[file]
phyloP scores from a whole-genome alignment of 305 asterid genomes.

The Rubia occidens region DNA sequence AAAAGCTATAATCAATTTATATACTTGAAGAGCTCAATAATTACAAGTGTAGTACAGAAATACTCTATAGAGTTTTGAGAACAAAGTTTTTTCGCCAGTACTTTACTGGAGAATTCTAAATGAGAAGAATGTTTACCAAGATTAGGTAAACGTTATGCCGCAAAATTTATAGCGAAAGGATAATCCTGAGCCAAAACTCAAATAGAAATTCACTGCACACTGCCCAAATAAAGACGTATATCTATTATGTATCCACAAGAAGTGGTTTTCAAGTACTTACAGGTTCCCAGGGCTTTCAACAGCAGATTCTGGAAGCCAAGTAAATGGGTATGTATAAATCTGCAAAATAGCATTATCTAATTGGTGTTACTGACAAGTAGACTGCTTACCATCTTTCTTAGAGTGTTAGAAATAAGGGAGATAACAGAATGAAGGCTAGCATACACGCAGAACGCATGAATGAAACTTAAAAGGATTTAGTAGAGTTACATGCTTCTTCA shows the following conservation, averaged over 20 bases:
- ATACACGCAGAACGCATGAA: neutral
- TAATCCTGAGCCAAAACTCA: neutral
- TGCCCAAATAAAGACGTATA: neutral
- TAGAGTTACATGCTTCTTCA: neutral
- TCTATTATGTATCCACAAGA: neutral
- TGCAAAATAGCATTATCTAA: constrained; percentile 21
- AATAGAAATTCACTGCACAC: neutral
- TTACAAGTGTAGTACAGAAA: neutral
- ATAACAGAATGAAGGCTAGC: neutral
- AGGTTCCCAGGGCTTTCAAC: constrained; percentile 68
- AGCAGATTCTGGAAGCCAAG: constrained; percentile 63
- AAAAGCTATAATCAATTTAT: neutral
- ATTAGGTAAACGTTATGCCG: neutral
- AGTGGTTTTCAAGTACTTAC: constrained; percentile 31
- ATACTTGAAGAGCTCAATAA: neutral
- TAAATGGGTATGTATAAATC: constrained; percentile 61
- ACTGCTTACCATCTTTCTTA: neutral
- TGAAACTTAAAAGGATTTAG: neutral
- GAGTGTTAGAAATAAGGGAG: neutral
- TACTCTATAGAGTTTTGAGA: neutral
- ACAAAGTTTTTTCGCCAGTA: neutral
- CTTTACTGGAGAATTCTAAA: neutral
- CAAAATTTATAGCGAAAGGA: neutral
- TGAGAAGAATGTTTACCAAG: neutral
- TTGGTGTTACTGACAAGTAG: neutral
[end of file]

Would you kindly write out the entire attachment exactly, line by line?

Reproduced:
phyloP scores from a whole-genome alignment of 305 asterid genomes.

The Rubia occidens region DNA sequence AAAAGCTATAATCAATTTATATACTTGAAGAGCTCAATAATTACAAGTGTAGTACAGAAATACTCTATAGAGTTTTGAGAACAAAGTTTTTTCGCCAGTACTTTACTGGAGAATTCTAAATGAGAAGAATGTTTACCAAGATTAGGTAAACGTTATGCCGCAAAATTTATAGCGAAAGGATAATCCTGAGCCAAAACTCAAATAGAAATTCACTGCACACTGCCCAAATAAAGACGTATATCTATTATGTATCCACAAGAAGTGGTTTTCAAGTACTTACAGGTTCCCAGGGCTTTCAACAGCAGATTCTGGAAGCCAAGTAAATGGGTATGTATAAATCTGCAAAATAGCATTATCTAATTGGTGTTACTGACAAGTAGACTGCTTACCATCTTTCTTAGAGTGTTAGAAATAAGGGAGATAACAGAATGAAGGCTAGCATACACGCAGAACGCATGAATGAAACTTAAAAGGATTTAGTAGAGTTACATGCTTCTTCA shows the following conservation, averaged over 20 bases:
- ATACACGCAGAACGCATGAA: neutral
- TAATCCTGAGCCAAAACTCA: neutral
- TGCCCAAATAAAGACGTATA: neutral
- TAGAGTTACATGCTTCTTCA: neutral
- TCTATTATGTATCCACAAGA: neutral
- TGCAAAATAGCATTATCTAA: constrained; percentile 21
- AATAGAAATTCACTGCACAC: neutral
- TTACAAGTGTAGTACAGAAA: neutral
- ATAACAGAATGAAGGCTAGC: neutral
- AGGTTCCCAGGGCTTTCAAC: constrained; percentile 68
- AGCAGATTCTGGAAGCCAAG: constrained; percentile 63
- AAAAGCTATAATCAATTTAT: neutral
- ATTAGGTAAACGTTATGCCG: neutral
- AGTGGTTTTCAAGTACTTAC: constrained; percentile 31
- ATACTTGAAGAGCTCAATAA: neutral
- TAAATGGGTATGTATAAATC: constrained; percentile 61
- ACTGCTTACCATCTTTCTTA: neutral
- TGAAACTTAAAAGGATTTAG: neutral
- GAGTGTTAGAAATAAGGGAG: neutral
- TACTCTATAGAGTTTTGAGA: neutral
- ACAAAGTTTTTTCGCCAGTA: neutral
- CTTTACTGGAGAATTCTAAA: neutral
- CAAAATTTATAGCGAAAGGA: neutral
- TGAGAAGAATGTTTACCAAG: neutral
- TTGGTGTTACTGACAAGTAG: neutral